4 stars After shaking the prog rock world with his Prime Opera "The Flower King", Roine STOLT remarked a point of departure on the musical scene by putting together a band named after his first solo recording and pulling off the incredible release of "Back in the World of Adventures".

In the purest symphonic tradition, the sound of THE FLOWER KINGS has evidentially the YES, GENESIS and CAMEL influences, even the psychedelic ones and the old prog school of KING CRIMSON. All of this musical tendencies where the Swedish band is founded on, are brightly blended with a jazzy touch that gives a very personal taste of THE FLOWER KINGS.

The musical execution is superb and all the musicians handle their instruments just perfectly. Nowadays, Roine STOLT's guitar could easily be catalogued as one of the best surrounding the prog scene. The legendary guitarist from seventies band KAIPA, twangs the strings of his instrument arbitrarily in a very peculiar and exquisite way, being occasionally reminded of Master Steve HOWE. His voice full of passion, suits perfectly the kind of music the band plays, obtaining the most enjoyable atmospheres. Tomas BODIN is yet another monster on keyboards. High voltages of Hammond organs and mellotrons take us through extremely delicious passages and conquering music. The rhythmic section is masterfully taken over by Roine's brother, Michael STOLT, on bass and by the Chilean native, Jaime SALAZAR. For the perfect ending, comes along the talented multi-instrumentalist Hasse BRUNIUSSON, who collaborated in the 70's with the mythical band SAMLA MAMMAS MANNA.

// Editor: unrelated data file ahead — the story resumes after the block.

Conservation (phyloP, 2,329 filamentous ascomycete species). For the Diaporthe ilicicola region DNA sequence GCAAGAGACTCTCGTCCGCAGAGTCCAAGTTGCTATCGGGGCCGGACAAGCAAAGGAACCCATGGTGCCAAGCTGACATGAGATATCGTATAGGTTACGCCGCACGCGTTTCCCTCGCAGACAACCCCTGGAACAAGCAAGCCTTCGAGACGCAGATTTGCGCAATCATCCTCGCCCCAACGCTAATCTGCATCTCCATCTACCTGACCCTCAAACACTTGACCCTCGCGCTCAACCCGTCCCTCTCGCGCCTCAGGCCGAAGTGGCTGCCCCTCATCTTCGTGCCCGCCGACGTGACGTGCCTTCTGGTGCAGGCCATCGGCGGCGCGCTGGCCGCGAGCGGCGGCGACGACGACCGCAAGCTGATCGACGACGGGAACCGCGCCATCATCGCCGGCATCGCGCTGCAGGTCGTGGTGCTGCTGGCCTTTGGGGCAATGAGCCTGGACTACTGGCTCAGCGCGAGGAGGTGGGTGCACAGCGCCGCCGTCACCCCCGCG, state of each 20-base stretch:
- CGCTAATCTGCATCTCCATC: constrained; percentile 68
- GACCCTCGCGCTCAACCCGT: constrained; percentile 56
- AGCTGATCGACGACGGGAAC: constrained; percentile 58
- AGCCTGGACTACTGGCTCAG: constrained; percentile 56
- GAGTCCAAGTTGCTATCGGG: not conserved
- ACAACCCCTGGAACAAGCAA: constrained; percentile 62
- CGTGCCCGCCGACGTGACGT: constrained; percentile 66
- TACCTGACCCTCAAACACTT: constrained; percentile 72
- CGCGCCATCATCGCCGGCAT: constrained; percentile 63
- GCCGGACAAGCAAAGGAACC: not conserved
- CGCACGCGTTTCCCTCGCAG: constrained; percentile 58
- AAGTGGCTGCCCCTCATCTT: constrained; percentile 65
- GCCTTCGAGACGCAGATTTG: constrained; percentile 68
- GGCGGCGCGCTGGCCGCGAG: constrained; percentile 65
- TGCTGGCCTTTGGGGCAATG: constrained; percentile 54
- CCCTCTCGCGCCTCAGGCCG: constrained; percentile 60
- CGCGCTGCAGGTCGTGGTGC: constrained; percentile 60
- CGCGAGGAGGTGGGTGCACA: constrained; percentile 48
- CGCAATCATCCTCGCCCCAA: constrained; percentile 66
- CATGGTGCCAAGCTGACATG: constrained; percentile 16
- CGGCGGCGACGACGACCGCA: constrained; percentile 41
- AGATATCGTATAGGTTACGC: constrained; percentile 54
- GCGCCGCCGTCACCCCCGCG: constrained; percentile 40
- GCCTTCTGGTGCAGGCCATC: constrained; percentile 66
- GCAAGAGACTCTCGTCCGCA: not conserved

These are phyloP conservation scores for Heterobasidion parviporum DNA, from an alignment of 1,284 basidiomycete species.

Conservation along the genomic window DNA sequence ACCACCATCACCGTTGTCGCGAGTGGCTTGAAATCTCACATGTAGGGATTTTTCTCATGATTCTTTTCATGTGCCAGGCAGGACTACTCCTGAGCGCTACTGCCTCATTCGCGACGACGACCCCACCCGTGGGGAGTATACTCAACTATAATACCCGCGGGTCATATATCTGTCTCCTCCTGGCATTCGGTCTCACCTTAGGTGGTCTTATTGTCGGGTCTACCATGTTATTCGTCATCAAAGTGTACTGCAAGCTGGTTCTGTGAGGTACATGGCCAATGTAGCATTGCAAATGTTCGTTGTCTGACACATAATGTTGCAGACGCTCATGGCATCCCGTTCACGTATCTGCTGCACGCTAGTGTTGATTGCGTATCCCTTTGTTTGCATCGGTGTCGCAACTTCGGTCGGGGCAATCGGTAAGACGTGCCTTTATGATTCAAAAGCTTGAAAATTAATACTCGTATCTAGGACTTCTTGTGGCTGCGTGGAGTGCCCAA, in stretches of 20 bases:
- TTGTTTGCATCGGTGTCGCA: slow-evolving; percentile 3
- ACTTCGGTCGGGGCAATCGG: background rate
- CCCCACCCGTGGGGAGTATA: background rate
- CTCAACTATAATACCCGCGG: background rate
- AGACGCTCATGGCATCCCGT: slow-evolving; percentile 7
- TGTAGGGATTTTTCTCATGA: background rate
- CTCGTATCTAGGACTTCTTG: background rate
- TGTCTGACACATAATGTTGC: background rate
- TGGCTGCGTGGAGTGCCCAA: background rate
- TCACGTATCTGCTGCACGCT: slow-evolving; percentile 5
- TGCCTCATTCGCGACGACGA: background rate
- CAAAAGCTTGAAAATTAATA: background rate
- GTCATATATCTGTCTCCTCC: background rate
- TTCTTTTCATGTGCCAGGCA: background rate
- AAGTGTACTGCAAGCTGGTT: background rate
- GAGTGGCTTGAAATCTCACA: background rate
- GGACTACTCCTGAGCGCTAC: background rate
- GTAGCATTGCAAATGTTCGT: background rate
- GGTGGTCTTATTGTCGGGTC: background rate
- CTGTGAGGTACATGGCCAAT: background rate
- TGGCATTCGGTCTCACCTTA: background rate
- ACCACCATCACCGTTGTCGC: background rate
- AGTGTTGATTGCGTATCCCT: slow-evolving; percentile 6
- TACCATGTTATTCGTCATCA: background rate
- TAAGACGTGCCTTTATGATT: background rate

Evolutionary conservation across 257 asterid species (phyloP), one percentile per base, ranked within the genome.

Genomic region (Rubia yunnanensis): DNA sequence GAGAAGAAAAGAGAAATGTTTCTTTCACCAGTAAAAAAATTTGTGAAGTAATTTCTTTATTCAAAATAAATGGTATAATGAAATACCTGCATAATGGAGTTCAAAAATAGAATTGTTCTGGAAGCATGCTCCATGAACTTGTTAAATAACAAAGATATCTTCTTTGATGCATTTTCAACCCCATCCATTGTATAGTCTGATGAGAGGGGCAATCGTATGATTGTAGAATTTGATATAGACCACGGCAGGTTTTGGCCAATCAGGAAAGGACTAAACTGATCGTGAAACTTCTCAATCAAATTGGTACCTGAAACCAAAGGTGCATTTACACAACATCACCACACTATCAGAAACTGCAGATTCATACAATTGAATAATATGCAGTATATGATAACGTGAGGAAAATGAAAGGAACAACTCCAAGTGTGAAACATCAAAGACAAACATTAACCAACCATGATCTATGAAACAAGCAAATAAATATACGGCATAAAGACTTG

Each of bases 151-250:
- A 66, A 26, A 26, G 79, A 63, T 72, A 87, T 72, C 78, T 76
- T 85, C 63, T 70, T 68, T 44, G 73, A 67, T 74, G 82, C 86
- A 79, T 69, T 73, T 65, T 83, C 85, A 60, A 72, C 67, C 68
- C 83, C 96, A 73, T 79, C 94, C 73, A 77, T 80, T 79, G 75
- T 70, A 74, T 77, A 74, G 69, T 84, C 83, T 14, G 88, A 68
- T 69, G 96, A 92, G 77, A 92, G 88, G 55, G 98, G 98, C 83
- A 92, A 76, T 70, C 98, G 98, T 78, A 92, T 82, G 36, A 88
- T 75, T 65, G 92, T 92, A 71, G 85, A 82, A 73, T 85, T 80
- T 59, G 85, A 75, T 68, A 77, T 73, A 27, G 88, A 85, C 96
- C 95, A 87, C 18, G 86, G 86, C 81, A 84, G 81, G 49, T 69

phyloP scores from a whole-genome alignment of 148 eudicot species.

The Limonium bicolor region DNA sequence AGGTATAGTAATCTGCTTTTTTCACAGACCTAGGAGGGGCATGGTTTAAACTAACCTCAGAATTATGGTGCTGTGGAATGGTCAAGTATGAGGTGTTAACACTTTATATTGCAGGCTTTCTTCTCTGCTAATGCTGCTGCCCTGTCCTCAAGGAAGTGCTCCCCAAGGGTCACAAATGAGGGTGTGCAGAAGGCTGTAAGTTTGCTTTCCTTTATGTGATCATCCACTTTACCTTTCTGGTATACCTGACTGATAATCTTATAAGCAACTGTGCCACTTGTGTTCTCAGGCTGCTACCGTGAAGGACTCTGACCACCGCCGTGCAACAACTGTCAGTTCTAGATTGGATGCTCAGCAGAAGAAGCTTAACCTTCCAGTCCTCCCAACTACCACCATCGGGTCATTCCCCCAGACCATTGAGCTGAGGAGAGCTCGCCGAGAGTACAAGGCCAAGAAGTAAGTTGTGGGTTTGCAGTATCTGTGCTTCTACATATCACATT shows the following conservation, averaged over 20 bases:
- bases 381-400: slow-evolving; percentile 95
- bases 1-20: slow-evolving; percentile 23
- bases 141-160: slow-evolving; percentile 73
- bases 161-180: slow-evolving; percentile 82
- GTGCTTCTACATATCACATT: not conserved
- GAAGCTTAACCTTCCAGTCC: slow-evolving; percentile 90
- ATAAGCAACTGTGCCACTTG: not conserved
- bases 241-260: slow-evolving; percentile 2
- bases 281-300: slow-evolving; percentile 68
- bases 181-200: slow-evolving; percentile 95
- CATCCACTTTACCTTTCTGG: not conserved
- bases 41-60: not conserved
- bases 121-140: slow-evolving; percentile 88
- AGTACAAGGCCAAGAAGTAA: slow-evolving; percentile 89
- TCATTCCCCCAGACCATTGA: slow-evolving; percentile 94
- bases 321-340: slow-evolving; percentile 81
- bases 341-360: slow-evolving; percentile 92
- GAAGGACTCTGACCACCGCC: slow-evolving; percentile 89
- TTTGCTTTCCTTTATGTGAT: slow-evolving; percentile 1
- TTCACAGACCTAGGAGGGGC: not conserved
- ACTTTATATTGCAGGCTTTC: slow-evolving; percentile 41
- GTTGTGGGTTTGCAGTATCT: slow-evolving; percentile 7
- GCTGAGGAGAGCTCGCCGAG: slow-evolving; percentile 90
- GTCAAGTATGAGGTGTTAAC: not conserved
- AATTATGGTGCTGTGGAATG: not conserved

This great band's music jumps elegantly from extremely violent moments with STOLT's effective riffs, to beautiful fragments of peace and quietness. My favorite pieces are "World Of Adventure", "Atomic Prince / Kaleidoscope", "Theme for a Hero" and "Big Puzzle". From beautiful and lyrical vocals to exuberant instrumental passages, the shape and composition of "Back In The World Of Adventures" is insuperable. Enjoyable from beginning to end.

With this CD, the legend of one of the best nineties progressive rock exponents had begun, and was meant to be one of the most considerable conversation subjects of that decade and of this millennium.